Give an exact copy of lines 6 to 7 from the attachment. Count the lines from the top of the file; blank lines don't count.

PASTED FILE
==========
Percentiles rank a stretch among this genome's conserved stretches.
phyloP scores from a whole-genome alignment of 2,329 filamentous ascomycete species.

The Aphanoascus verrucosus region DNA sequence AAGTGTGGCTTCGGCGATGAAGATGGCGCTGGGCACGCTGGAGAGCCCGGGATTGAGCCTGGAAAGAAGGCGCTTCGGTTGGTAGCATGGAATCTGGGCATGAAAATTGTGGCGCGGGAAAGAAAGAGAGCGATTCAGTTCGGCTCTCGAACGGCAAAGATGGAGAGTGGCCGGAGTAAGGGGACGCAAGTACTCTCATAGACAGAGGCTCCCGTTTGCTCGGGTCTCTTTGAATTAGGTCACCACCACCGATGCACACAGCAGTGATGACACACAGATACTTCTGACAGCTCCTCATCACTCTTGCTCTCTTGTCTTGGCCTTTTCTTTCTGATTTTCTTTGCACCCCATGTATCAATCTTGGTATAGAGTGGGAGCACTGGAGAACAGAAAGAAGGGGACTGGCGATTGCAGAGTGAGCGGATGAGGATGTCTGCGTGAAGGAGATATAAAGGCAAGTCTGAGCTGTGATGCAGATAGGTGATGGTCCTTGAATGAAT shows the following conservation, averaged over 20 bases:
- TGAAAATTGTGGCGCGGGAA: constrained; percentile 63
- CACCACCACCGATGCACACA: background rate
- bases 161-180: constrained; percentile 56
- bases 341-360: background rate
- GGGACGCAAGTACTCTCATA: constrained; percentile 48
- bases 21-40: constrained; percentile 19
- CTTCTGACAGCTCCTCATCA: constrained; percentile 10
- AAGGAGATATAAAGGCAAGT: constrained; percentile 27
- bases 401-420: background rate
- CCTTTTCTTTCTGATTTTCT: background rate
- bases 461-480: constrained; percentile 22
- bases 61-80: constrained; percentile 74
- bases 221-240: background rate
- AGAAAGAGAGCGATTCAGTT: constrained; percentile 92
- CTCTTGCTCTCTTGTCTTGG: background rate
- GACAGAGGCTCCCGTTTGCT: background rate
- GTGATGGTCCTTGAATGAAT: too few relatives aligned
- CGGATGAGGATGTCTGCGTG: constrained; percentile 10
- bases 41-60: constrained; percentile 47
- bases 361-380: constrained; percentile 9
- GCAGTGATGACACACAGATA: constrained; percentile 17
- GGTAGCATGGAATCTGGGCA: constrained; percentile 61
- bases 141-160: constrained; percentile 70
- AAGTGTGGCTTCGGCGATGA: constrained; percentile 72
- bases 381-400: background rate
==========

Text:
- bases 161-180: constrained; percentile 56
- bases 341-360: background rate